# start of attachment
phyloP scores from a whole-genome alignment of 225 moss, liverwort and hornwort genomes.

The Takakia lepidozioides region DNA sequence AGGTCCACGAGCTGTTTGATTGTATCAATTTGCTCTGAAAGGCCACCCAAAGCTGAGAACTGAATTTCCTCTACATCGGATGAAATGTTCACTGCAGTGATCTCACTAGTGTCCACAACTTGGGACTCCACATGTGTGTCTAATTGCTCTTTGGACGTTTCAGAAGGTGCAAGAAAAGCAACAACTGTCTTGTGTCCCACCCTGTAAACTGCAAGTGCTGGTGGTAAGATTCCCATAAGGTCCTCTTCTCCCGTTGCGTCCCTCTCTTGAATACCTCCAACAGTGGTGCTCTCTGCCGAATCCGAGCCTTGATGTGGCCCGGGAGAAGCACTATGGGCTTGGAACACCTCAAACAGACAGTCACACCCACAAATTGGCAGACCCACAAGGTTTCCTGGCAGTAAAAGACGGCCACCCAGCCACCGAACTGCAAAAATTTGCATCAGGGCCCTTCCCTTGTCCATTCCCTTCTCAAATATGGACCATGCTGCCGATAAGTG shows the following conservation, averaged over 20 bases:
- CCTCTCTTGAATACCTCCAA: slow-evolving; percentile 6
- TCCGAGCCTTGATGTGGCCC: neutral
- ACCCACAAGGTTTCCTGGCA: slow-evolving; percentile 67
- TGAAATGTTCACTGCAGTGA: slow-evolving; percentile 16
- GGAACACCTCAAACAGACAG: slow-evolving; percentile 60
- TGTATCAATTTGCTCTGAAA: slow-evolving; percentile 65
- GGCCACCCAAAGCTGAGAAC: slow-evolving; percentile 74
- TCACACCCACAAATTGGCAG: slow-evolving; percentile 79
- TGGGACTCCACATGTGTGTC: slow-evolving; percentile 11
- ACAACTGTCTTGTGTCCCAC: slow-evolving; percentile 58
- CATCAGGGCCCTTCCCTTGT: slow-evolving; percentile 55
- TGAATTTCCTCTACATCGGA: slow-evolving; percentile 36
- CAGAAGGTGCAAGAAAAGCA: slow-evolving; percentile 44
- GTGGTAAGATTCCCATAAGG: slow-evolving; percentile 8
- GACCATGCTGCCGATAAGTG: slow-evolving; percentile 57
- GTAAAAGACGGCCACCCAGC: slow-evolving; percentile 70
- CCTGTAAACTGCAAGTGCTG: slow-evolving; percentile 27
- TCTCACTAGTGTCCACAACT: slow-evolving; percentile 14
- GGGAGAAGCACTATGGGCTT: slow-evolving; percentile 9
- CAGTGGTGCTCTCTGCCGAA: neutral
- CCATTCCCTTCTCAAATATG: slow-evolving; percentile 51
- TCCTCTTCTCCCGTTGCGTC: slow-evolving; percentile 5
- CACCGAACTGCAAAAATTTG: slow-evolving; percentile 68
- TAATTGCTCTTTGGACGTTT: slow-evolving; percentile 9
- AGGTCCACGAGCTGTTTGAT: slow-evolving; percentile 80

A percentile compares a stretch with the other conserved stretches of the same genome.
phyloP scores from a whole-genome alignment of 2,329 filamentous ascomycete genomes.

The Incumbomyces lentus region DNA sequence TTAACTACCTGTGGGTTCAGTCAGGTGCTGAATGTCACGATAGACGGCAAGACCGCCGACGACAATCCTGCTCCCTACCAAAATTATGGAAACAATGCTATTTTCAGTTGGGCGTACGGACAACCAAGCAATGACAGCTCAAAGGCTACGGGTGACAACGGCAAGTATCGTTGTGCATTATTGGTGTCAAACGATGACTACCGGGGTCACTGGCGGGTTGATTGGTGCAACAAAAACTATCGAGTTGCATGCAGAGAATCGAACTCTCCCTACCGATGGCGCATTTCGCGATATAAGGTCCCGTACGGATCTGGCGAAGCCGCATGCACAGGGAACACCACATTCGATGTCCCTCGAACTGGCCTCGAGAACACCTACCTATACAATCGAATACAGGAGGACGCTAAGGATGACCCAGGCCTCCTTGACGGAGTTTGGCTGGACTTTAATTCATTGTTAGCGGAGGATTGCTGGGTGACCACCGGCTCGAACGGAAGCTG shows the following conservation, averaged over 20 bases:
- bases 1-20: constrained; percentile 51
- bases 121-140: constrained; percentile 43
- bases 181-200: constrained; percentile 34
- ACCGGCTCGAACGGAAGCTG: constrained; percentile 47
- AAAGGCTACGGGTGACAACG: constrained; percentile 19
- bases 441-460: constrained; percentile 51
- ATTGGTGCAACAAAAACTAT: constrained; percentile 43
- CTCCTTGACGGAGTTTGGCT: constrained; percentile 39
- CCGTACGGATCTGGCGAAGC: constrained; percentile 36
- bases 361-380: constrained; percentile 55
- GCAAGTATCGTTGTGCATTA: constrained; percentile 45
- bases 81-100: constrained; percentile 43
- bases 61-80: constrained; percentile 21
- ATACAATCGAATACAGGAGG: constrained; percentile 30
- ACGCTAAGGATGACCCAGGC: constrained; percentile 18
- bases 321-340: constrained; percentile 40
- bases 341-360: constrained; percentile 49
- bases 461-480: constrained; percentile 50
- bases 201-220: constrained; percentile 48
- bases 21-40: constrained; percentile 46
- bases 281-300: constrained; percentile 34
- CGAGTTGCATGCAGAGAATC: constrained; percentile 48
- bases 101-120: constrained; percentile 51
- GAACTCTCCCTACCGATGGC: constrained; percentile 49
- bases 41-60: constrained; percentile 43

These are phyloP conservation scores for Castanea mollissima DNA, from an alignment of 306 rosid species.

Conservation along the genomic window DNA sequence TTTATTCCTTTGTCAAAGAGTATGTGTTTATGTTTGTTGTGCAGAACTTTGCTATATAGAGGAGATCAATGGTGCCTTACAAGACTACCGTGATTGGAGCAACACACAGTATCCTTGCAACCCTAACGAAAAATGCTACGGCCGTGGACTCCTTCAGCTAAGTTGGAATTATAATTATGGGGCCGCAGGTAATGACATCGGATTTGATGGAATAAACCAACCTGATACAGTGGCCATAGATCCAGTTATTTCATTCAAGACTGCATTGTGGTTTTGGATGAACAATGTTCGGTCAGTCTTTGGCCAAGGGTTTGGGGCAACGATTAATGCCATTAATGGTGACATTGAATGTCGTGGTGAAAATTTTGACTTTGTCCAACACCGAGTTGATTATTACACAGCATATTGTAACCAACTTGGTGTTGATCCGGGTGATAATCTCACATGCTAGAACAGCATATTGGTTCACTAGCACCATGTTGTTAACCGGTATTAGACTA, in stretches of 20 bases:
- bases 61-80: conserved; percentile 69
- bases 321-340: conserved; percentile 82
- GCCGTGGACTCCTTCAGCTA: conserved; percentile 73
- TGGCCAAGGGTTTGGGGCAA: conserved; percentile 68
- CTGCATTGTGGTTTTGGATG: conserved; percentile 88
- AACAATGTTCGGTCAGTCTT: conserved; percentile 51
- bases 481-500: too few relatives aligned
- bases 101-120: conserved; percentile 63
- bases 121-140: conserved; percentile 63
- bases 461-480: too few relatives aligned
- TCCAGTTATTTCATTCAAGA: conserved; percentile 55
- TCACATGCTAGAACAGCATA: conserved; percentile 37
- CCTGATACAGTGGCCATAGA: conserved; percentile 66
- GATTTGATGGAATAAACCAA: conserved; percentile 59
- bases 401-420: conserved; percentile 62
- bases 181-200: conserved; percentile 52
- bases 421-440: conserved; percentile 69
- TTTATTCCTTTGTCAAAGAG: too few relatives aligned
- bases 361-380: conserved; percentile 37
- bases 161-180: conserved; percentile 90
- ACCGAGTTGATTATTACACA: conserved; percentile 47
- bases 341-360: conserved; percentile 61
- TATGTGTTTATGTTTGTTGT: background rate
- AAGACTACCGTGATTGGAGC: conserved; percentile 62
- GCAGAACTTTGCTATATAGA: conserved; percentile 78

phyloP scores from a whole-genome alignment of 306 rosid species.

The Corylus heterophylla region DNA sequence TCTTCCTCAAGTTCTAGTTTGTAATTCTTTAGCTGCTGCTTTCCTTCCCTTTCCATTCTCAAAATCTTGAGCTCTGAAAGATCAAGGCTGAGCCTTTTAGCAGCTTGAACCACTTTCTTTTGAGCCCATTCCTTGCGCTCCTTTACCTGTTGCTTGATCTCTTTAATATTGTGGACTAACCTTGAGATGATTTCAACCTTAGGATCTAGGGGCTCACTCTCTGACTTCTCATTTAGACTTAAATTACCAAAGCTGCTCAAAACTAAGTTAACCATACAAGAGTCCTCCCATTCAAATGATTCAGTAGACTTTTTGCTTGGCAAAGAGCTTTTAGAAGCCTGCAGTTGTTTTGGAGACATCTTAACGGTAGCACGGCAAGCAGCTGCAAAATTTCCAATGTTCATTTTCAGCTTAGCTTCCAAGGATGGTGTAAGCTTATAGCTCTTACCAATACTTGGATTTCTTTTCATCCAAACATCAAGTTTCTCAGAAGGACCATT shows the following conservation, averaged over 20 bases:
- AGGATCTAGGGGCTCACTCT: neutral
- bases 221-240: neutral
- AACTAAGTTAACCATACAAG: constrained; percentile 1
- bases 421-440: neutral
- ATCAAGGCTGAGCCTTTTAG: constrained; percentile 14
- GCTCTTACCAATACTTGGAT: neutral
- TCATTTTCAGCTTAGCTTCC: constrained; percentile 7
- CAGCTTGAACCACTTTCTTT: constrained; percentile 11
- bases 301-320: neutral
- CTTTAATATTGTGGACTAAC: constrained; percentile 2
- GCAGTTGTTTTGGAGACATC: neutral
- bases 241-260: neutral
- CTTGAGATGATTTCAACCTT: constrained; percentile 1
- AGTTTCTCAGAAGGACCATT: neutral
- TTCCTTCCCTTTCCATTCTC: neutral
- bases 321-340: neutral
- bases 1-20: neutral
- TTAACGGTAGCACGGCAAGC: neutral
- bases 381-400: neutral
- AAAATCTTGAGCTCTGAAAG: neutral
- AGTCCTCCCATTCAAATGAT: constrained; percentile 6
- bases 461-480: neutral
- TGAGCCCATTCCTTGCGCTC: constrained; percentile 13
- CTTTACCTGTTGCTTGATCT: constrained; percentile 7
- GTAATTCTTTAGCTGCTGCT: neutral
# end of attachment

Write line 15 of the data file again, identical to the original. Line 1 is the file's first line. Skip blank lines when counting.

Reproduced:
- CAGAAGGTGCAAGAAAAGCA: slow-evolving; percentile 44